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  • Writer's pictureSi Shen

Construction quality control and tolerances

Construction quality control at its core is risk management. The quality control measures put into place are essentially mitigation measures to deal with the risk of failure of compliance to the design. The level of strictness in quality control is typically connected to the criticality of the structure being built, which ties into its consequence of failure – a structure with severe consequences requires tighter control measures.

Tiers of construction quality control

I am specialised in concrete structures, so let me use the rules given in BS EN 13670 – 2009 as an example. It classifies the strictness of quality control into three levels called ‘Execution Classes’. A higher Execution Class means a tighter set of control measure must be in place to ensure compliance with tolerance specifications.

  • · Class 1 does not need very tight control, and only need visual inspection by and random measurements required. This class is suitable only for non-critical structural elements, and when they fail they do not result in significant damage.

  • · From Class 2 up, a defined and systematic checking procedure must be in place. Most commonly seen structures should fall under this category.

  • · Class 3 requires the most detailed inspections and measurements for all load bearing structural elements. The inspection must also be done by an independent inspector.

When exactly to use each Execution Class depends on the National Annex, regulations, and are tied into the three tiers of reliability in Eurocode 0. A lot of critical infrastructure projects and some high-spec private sector structures belong to Class 3.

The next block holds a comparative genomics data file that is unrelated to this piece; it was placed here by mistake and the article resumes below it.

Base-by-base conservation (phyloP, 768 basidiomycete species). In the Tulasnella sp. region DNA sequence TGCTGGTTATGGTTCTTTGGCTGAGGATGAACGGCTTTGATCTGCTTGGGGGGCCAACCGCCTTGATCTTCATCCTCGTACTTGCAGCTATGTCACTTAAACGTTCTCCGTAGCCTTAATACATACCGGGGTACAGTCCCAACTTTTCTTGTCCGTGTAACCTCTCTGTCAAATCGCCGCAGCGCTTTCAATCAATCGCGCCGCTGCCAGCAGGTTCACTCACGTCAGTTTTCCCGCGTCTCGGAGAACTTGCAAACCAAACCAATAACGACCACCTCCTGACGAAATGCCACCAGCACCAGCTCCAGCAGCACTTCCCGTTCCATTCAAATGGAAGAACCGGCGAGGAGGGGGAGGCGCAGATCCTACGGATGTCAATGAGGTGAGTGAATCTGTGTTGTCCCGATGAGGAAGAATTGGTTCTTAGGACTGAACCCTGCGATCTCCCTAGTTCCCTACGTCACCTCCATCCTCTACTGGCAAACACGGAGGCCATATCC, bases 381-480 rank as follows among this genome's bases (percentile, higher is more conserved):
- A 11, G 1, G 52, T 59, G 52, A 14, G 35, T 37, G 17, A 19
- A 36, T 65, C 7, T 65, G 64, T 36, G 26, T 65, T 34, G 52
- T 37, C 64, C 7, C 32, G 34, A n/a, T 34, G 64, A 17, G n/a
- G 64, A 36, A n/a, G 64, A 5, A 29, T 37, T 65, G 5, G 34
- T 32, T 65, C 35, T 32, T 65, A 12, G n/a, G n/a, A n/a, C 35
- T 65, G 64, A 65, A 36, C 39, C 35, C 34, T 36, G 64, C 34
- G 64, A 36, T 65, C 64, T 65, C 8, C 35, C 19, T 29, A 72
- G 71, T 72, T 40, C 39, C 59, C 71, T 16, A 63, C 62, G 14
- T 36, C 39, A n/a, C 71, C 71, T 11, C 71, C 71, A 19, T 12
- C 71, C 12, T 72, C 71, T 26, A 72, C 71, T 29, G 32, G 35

Construction tolerance

There are two Tolerance Classes as stated in BS EN 13670:

  • Class 1: the ‘normal’ class. This class is what has been incorporated in Eurocode design procedures, and reflected in the material reduction factor – by considering the construction to be non-perfect, the effectiveness of the material is reduced down from its theoretical value.

  • Class 2: the ‘advanced’ class. This class has tighter tolerance specifications, and can lead to improved effectiveness of material, hence justifying a lower material reduction factor.

Typical allowable tolerance for various elements are listed below. Note that these are just ‘ballpark’ figures and the actual allowable tolerance may vary depending on the specific geometry of the elements.

· Dimensional tolerance: 10mm to 30mm depending on size; reinforcement placement tolerance: 10mm to 25mm

· Walls/columns: 15mm to 25mm for verticality, 15mm for deviation of centrelines between continuous elements, 15mm to 30mm for ‘wonkiness’ of each element

· Beams/slabs: 20mm for positional tolerance, 15mm for bearing alignment

What if I mess up?

What if I mess up? i.e. what if the element is built out of tolerance? Firstly, if it is not an easy fix on site, the non-conformity (i.e. out-of-tolerance) should be recorded and reported to the designer, who will assess the severity of the non-conformity. Remedial measures are normally taken for non-severe cases, to strengthen the member and make it acceptable. In rare and extreme cases, where there is no way round, the member has to be demolished and replaced. Normally, where this has to be done, there is usually a compelling reason behind and there is absolutely no other way to make it work.

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